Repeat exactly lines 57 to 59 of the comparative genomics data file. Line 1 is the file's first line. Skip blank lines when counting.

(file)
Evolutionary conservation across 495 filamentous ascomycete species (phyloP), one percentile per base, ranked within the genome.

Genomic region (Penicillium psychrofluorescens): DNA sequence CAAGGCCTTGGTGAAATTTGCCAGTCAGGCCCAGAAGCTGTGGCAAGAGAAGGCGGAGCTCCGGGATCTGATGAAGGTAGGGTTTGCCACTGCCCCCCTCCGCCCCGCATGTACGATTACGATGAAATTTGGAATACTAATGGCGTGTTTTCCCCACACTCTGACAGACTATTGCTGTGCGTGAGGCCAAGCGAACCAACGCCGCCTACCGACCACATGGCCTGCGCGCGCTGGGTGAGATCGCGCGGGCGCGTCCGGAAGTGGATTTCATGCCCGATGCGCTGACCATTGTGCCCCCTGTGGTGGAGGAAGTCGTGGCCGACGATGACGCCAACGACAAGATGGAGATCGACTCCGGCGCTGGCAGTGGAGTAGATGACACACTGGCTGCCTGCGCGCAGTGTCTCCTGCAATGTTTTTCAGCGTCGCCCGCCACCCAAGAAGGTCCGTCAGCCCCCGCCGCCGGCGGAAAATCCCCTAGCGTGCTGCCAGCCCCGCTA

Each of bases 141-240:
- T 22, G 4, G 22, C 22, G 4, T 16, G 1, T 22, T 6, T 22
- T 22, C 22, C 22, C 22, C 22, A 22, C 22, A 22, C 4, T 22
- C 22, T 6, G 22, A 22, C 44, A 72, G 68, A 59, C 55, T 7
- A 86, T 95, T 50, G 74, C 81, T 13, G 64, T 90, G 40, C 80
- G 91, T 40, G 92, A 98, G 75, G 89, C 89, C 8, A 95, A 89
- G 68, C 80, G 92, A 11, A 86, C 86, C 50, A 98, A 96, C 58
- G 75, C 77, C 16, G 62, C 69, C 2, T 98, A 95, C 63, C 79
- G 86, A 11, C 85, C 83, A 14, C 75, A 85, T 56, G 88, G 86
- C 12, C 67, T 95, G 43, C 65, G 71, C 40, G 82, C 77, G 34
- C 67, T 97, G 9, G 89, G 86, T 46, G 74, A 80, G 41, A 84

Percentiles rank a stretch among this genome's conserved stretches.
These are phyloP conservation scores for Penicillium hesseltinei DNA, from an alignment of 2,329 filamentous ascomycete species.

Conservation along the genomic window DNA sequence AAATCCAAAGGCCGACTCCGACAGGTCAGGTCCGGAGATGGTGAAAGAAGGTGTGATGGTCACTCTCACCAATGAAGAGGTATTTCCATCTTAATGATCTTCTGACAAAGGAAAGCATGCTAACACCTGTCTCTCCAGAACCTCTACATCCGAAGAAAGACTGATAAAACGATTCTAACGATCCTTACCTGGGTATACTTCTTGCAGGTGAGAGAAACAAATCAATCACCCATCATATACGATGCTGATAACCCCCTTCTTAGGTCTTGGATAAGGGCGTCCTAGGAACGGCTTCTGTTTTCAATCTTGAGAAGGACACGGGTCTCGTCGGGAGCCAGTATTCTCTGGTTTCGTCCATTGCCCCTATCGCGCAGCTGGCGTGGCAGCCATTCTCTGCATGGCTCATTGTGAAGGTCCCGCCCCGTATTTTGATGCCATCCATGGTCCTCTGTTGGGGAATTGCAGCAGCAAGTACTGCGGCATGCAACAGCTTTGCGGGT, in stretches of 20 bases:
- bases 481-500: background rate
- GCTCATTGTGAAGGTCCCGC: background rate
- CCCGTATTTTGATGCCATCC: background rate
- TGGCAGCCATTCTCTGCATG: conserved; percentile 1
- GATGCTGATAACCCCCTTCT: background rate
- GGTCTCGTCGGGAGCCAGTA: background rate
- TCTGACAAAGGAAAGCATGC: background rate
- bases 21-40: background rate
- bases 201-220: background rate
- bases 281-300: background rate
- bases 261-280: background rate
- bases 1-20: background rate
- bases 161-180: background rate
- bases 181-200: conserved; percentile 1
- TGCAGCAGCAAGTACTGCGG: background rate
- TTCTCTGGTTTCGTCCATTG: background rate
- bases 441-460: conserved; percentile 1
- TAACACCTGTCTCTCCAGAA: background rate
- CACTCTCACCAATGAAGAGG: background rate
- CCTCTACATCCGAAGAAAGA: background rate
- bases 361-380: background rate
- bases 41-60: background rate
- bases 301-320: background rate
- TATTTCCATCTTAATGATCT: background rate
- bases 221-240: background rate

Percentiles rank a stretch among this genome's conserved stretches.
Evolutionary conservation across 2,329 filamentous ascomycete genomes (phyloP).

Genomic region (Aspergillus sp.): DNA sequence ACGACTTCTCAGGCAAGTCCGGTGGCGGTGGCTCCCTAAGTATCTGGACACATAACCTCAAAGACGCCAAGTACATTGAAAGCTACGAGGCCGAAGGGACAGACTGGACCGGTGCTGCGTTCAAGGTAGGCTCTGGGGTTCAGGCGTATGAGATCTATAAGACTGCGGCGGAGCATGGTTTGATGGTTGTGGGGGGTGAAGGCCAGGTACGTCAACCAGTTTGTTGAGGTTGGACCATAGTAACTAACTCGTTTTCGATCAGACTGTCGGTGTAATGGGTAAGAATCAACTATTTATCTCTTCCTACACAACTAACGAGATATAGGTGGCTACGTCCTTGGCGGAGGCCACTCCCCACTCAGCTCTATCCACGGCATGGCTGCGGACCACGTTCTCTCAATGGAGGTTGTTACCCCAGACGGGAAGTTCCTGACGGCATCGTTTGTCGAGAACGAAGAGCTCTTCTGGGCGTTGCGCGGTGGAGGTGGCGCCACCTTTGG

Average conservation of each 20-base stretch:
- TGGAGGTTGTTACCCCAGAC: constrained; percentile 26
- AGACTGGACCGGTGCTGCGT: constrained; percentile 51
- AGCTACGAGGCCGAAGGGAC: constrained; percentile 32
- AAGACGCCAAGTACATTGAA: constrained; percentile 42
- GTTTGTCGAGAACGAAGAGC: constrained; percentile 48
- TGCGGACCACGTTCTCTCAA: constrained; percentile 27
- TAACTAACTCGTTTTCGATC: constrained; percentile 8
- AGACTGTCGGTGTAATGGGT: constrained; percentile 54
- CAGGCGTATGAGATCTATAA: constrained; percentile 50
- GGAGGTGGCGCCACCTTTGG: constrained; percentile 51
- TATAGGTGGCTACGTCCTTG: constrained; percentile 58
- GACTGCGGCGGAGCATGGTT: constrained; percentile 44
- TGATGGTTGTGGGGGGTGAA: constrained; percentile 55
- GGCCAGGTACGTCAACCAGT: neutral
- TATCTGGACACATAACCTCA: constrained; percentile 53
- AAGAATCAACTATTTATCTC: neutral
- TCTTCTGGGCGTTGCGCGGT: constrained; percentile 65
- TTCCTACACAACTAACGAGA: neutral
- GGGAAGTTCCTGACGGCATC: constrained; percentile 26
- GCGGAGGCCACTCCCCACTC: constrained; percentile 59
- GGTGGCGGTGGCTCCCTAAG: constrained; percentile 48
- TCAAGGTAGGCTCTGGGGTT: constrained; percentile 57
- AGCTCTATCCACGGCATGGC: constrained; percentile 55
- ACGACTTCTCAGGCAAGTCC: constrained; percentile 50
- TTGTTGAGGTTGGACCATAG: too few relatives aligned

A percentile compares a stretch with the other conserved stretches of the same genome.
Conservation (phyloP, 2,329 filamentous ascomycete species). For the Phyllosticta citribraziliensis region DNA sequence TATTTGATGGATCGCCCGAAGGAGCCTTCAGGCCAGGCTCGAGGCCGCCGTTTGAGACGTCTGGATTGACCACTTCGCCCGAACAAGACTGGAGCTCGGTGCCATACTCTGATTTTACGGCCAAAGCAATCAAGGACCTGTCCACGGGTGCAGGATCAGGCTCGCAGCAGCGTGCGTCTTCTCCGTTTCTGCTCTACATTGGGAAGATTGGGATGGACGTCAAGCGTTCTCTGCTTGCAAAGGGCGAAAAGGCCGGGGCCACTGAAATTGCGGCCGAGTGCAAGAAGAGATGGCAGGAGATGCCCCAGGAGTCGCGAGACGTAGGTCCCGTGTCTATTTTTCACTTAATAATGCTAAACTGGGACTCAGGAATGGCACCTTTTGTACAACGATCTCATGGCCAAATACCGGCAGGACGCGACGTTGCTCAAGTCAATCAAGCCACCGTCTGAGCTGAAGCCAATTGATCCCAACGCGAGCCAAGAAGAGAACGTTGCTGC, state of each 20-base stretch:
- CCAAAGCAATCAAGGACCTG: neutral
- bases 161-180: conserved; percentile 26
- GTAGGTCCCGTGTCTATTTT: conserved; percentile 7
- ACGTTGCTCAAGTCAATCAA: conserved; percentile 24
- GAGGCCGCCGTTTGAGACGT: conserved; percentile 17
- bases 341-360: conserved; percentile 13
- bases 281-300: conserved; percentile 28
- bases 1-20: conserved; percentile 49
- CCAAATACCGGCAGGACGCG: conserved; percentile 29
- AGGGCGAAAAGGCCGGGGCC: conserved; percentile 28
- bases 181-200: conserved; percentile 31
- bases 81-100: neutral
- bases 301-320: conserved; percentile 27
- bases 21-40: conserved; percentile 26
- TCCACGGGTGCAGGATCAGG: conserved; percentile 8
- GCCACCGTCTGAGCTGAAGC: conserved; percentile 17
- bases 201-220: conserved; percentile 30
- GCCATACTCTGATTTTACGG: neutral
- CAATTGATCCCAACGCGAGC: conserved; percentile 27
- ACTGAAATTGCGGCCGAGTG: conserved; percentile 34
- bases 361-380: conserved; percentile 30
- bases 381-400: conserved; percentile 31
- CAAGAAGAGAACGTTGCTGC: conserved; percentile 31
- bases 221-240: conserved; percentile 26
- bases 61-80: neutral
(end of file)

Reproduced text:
- GACTGCGGCGGAGCATGGTT: constrained; percentile 44
- TGATGGTTGTGGGGGGTGAA: constrained; percentile 55
- GGCCAGGTACGTCAACCAGT: neutral